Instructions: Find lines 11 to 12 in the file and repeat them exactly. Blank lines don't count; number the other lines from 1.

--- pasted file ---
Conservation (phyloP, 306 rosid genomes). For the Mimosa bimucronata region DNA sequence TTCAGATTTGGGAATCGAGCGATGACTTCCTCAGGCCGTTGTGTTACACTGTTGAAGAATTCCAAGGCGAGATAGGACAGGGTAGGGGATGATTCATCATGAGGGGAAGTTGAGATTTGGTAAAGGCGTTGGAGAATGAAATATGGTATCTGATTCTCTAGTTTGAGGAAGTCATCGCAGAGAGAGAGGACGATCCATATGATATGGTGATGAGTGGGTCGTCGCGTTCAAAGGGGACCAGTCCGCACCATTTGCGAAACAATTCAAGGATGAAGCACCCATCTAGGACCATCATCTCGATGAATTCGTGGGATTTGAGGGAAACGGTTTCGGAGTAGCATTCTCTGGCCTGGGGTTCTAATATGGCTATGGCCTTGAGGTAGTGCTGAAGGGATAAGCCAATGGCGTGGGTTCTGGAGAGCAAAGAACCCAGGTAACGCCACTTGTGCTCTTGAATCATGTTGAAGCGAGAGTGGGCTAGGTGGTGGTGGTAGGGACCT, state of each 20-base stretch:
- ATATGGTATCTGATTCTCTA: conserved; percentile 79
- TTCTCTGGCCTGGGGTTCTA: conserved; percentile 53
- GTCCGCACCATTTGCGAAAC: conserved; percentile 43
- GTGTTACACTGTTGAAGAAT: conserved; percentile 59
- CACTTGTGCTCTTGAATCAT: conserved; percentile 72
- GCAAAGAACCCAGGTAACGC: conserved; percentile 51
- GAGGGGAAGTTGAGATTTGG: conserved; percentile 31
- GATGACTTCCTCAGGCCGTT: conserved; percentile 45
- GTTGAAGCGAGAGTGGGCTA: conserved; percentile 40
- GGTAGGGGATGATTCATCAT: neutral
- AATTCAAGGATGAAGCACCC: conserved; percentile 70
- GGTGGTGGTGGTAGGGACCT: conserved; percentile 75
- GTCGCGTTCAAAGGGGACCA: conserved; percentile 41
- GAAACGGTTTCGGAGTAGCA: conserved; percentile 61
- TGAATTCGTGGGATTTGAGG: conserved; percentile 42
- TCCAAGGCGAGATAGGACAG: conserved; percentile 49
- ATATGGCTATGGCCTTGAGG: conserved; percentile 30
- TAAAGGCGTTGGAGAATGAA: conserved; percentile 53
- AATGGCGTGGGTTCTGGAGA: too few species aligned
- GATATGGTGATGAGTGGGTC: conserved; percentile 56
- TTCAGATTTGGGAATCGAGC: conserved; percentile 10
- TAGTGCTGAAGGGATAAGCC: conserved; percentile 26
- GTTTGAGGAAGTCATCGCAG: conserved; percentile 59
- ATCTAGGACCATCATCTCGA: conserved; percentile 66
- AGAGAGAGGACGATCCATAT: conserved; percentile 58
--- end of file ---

- GGTAGGGGATGATTCATCAT: neutral
- AATTCAAGGATGAAGCACCC: conserved; percentile 70